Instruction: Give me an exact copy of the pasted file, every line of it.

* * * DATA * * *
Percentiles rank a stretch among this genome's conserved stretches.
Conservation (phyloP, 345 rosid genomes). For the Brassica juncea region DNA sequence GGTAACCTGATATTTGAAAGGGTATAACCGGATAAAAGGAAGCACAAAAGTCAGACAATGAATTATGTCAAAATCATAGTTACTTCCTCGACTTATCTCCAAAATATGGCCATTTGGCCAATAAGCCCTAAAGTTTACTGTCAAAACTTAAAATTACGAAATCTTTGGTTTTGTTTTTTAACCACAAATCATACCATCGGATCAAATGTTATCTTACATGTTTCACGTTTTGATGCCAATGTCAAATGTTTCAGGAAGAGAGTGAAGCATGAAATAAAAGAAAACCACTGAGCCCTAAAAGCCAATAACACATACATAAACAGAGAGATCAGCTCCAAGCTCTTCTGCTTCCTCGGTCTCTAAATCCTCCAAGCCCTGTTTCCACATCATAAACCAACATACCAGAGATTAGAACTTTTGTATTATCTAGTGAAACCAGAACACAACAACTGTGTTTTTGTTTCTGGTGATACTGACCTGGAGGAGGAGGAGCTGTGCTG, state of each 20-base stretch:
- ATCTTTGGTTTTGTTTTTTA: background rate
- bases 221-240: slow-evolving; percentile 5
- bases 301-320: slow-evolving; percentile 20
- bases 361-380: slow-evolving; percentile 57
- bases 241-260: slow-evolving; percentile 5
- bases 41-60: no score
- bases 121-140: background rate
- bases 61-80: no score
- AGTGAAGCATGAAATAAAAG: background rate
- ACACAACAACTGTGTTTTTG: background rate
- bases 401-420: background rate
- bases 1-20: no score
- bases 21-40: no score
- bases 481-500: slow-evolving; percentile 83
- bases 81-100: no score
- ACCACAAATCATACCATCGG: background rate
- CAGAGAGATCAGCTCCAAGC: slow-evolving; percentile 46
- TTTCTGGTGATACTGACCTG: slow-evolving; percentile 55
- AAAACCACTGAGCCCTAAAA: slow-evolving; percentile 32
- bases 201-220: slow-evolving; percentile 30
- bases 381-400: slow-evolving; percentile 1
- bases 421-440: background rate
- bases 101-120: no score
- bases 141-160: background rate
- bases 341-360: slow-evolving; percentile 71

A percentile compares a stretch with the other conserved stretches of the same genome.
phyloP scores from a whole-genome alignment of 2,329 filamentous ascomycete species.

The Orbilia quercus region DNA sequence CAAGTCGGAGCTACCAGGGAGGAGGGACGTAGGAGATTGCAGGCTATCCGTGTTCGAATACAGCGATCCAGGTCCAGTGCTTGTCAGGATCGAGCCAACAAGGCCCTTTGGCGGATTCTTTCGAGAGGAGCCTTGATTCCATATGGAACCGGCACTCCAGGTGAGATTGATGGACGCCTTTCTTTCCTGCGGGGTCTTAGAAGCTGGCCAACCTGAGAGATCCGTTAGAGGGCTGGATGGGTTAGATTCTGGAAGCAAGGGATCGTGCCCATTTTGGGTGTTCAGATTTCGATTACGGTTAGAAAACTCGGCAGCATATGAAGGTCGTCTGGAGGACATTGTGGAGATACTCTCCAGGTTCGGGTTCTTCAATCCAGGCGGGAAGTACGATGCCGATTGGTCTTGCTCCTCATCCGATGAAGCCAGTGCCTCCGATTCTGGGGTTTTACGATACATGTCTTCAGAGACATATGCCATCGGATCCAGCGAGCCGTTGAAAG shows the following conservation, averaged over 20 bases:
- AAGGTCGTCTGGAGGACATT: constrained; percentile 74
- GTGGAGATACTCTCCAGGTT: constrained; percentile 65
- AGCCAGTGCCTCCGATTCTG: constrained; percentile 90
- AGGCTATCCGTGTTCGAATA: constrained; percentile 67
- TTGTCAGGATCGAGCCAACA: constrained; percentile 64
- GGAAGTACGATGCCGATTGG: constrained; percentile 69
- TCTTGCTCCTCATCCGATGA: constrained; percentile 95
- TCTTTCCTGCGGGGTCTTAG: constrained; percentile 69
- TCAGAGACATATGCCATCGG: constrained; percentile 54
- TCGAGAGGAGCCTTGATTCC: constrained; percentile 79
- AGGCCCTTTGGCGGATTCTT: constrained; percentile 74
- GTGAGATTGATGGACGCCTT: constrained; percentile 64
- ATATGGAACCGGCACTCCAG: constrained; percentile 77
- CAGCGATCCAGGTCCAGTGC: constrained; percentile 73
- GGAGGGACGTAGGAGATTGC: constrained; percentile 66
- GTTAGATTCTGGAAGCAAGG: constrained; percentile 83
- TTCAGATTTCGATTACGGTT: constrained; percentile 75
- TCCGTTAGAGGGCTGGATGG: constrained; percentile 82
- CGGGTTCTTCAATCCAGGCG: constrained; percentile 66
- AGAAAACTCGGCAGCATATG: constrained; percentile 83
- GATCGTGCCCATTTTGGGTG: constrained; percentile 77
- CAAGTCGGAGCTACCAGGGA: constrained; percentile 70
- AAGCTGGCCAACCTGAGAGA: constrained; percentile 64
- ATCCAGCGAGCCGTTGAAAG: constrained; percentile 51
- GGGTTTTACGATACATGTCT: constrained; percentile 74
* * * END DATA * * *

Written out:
Percentiles rank a stretch among this genome's conserved stretches.
Conservation (phyloP, 345 rosid genomes). For the Brassica juncea region DNA sequence GGTAACCTGATATTTGAAAGGGTATAACCGGATAAAAGGAAGCACAAAAGTCAGACAATGAATTATGTCAAAATCATAGTTACTTCCTCGACTTATCTCCAAAATATGGCCATTTGGCCAATAAGCCCTAAAGTTTACTGTCAAAACTTAAAATTACGAAATCTTTGGTTTTGTTTTTTAACCACAAATCATACCATCGGATCAAATGTTATCTTACATGTTTCACGTTTTGATGCCAATGTCAAATGTTTCAGGAAGAGAGTGAAGCATGAAATAAAAGAAAACCACTGAGCCCTAAAAGCCAATAACACATACATAAACAGAGAGATCAGCTCCAAGCTCTTCTGCTTCCTCGGTCTCTAAATCCTCCAAGCCCTGTTTCCACATCATAAACCAACATACCAGAGATTAGAACTTTTGTATTATCTAGTGAAACCAGAACACAACAACTGTGTTTTTGTTTCTGGTGATACTGACCTGGAGGAGGAGGAGCTGTGCTG, state of each 20-base stretch:
- ATCTTTGGTTTTGTTTTTTA: background rate
- bases 221-240: slow-evolving; percentile 5
- bases 301-320: slow-evolving; percentile 20
- bases 361-380: slow-evolving; percentile 57
- bases 241-260: slow-evolving; percentile 5
- bases 41-60: no score
- bases 121-140: background rate
- bases 61-80: no score
- AGTGAAGCATGAAATAAAAG: background rate
- ACACAACAACTGTGTTTTTG: background rate
- bases 401-420: background rate
- bases 1-20: no score
- bases 21-40: no score
- bases 481-500: slow-evolving; percentile 83
- bases 81-100: no score
- ACCACAAATCATACCATCGG: background rate
- CAGAGAGATCAGCTCCAAGC: slow-evolving; percentile 46
- TTTCTGGTGATACTGACCTG: slow-evolving; percentile 55
- AAAACCACTGAGCCCTAAAA: slow-evolving; percentile 32
- bases 201-220: slow-evolving; percentile 30
- bases 381-400: slow-evolving; percentile 1
- bases 421-440: background rate
- bases 101-120: no score
- bases 141-160: background rate
- bases 341-360: slow-evolving; percentile 71

A percentile compares a stretch with the other conserved stretches of the same genome.
phyloP scores from a whole-genome alignment of 2,329 filamentous ascomycete species.

The Orbilia quercus region DNA sequence CAAGTCGGAGCTACCAGGGAGGAGGGACGTAGGAGATTGCAGGCTATCCGTGTTCGAATACAGCGATCCAGGTCCAGTGCTTGTCAGGATCGAGCCAACAAGGCCCTTTGGCGGATTCTTTCGAGAGGAGCCTTGATTCCATATGGAACCGGCACTCCAGGTGAGATTGATGGACGCCTTTCTTTCCTGCGGGGTCTTAGAAGCTGGCCAACCTGAGAGATCCGTTAGAGGGCTGGATGGGTTAGATTCTGGAAGCAAGGGATCGTGCCCATTTTGGGTGTTCAGATTTCGATTACGGTTAGAAAACTCGGCAGCATATGAAGGTCGTCTGGAGGACATTGTGGAGATACTCTCCAGGTTCGGGTTCTTCAATCCAGGCGGGAAGTACGATGCCGATTGGTCTTGCTCCTCATCCGATGAAGCCAGTGCCTCCGATTCTGGGGTTTTACGATACATGTCTTCAGAGACATATGCCATCGGATCCAGCGAGCCGTTGAAAG shows the following conservation, averaged over 20 bases:
- AAGGTCGTCTGGAGGACATT: constrained; percentile 74
- GTGGAGATACTCTCCAGGTT: constrained; percentile 65
- AGCCAGTGCCTCCGATTCTG: constrained; percentile 90
- AGGCTATCCGTGTTCGAATA: constrained; percentile 67
- TTGTCAGGATCGAGCCAACA: constrained; percentile 64
- GGAAGTACGATGCCGATTGG: constrained; percentile 69
- TCTTGCTCCTCATCCGATGA: constrained; percentile 95
- TCTTTCCTGCGGGGTCTTAG: constrained; percentile 69
- TCAGAGACATATGCCATCGG: constrained; percentile 54
- TCGAGAGGAGCCTTGATTCC: constrained; percentile 79
- AGGCCCTTTGGCGGATTCTT: constrained; percentile 74
- GTGAGATTGATGGACGCCTT: constrained; percentile 64
- ATATGGAACCGGCACTCCAG: constrained; percentile 77
- CAGCGATCCAGGTCCAGTGC: constrained; percentile 73
- GGAGGGACGTAGGAGATTGC: constrained; percentile 66
- GTTAGATTCTGGAAGCAAGG: constrained; percentile 83
- TTCAGATTTCGATTACGGTT: constrained; percentile 75
- TCCGTTAGAGGGCTGGATGG: constrained; percentile 82
- CGGGTTCTTCAATCCAGGCG: constrained; percentile 66
- AGAAAACTCGGCAGCATATG: constrained; percentile 83
- GATCGTGCCCATTTTGGGTG: constrained; percentile 77
- CAAGTCGGAGCTACCAGGGA: constrained; percentile 70
- AAGCTGGCCAACCTGAGAGA: constrained; percentile 64
- ATCCAGCGAGCCGTTGAAAG: constrained; percentile 51
- GGGTTTTACGATACATGTCT: constrained; percentile 74